The Myth of Rehabilitation
The Myth of Rehabilitation
I. REHABILITATION (p. 5)
A. The Belief in Rehabilitation
While in collège and graduate school, I read several articles and write-ups about thé négative aspects of thé American criminal justice System, but it ail seemed académie, not something that applied to every day life.
However, when I went to work for thé Tennessee Department of Corrections in 1975 as a work release counselor, and later as a teacher, a guard, and as a Chaplain, I soon became aware of several faults or weaknesses in thé System.
Our courts allow escape risks out on bond (like Ira Einhorn from Pittsburg, who still has not been brought to justice 30 years after killing his girlfriend and putting her body in a trunk) (CBS, 2000, June).
Parole boards release murderers and violent sex offenders, such as Kenneth Allen McDuff (Lavergne, 1999) and Arthur Shawcross, to again prey on thé public. Shawcross, who murdered two children, was released after only 15 years (Wilson, 1995, p. 331) (which is absurd), and in no time at ail he began killing women, for a total of at least ten.
I also found thé ridiculously light sentences often given for terrible crimes to be surprising, especially when reduced even more by parole boards.
Another weakness is thé insanity défense, which in itself is insane, and probably should be eliminated. Most of those who hâve used it successfully to "beat thé charge" altogether, or at least to be sent to a hospital instead of a prison, are not insane nor were they temporarily insane at thé time of thé crime.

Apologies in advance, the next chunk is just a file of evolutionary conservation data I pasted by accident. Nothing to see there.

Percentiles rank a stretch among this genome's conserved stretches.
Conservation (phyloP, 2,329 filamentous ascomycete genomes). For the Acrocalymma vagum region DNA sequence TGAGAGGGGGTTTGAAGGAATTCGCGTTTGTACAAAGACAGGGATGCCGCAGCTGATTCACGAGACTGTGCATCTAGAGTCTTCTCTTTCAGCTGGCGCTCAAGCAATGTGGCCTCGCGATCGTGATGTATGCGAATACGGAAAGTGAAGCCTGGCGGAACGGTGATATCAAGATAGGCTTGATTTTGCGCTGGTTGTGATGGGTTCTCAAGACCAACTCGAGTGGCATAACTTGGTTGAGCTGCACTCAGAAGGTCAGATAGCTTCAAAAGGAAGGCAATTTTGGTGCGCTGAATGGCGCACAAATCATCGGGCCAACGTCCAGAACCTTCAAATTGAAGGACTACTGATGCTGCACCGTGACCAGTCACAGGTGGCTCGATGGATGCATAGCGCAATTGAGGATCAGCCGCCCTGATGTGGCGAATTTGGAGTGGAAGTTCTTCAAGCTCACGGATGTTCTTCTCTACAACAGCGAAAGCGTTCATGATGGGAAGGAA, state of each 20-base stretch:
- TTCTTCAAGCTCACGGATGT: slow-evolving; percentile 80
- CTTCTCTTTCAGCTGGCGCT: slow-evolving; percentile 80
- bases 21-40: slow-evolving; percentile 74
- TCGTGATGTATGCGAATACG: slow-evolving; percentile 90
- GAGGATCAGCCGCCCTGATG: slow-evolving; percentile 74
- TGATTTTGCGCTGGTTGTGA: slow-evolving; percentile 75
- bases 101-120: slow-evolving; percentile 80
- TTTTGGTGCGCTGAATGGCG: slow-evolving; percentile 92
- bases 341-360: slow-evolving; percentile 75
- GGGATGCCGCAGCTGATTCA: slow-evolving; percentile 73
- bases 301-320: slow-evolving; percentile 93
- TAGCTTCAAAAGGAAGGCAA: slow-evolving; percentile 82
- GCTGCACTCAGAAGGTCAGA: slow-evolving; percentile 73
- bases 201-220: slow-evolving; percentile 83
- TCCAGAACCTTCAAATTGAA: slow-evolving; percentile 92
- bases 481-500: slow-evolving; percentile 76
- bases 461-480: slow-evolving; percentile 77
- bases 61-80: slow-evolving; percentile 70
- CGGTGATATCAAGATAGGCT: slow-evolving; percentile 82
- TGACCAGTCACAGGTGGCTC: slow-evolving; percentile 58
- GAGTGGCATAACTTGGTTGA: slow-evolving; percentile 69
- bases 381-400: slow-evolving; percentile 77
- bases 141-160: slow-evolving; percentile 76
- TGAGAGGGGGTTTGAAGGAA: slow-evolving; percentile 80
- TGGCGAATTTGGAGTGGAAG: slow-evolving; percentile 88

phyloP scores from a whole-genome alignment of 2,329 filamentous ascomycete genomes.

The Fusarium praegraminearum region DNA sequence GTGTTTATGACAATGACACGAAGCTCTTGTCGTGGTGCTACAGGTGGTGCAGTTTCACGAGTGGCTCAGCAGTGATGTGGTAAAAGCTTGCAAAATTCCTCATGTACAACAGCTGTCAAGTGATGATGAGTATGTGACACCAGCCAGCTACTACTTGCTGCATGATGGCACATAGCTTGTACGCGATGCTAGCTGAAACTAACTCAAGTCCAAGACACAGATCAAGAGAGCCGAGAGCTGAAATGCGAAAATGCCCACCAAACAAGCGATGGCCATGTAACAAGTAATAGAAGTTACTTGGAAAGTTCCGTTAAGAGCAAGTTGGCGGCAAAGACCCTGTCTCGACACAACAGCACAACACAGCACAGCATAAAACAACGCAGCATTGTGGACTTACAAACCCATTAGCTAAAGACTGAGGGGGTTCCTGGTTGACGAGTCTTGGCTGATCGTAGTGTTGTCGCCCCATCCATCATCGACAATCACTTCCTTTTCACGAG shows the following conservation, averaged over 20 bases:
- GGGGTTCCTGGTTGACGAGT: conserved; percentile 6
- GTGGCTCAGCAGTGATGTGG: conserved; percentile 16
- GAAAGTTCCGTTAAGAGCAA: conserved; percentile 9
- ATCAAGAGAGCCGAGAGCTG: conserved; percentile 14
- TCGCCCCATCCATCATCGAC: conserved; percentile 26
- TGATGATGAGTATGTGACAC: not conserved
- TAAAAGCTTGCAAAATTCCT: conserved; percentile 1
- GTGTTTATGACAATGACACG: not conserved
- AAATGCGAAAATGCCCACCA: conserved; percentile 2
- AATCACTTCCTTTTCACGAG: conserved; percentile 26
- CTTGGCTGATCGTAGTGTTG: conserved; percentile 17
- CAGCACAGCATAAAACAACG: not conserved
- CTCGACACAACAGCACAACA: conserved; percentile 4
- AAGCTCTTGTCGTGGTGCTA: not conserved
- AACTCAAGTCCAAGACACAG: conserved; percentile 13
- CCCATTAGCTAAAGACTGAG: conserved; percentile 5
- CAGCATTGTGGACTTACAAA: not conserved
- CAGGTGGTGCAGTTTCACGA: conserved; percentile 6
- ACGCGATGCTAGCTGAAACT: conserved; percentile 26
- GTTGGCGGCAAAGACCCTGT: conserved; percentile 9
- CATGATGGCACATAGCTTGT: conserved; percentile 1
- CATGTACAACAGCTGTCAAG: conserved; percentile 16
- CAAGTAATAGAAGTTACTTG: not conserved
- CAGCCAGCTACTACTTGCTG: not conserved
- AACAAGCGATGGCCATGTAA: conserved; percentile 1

On thé other hand, I met several inmates who obviously were insane, nevertheless, they ended up with long prison terms. Often those that thé insanity défense was meant to help do not get to use it, while those who do use it successfully are seemingly just manipulating thé System (Caplain, 1984, p. 336).
One aspect of thé criminal justice System that especially bothered me was ail thé emphasis on rehabilitation. In spite of ail thé enthusiasm for it in some quarters, I soon realized that it was basically a joke. There were educational programs, counseling programs, and many other things that were totally ineffective as far as changing any inmates for thé better.
Of course, prisoners liked thé TV s, stéréos, and other things that were fun or enjoyable, but thèse things certainly were not making them better people. I was also concerned that so many people not connected with prisons actually believed in and supported thé entire rehabilitation concept.
In August of 1998,1 turned on thé télévision set (ABC Nightline). A well known commentator and a prominent leader were discussing American prisons. Although both men were obviously intelligent and well educated, they continued to discuss thé need for more and better methods of rehabilitation for prisoners, as though rehabilitation actually existed. Unfortunately, this misapprehension is not unusual. Many intelligent people believe that rehabilitating criminals is actually possible.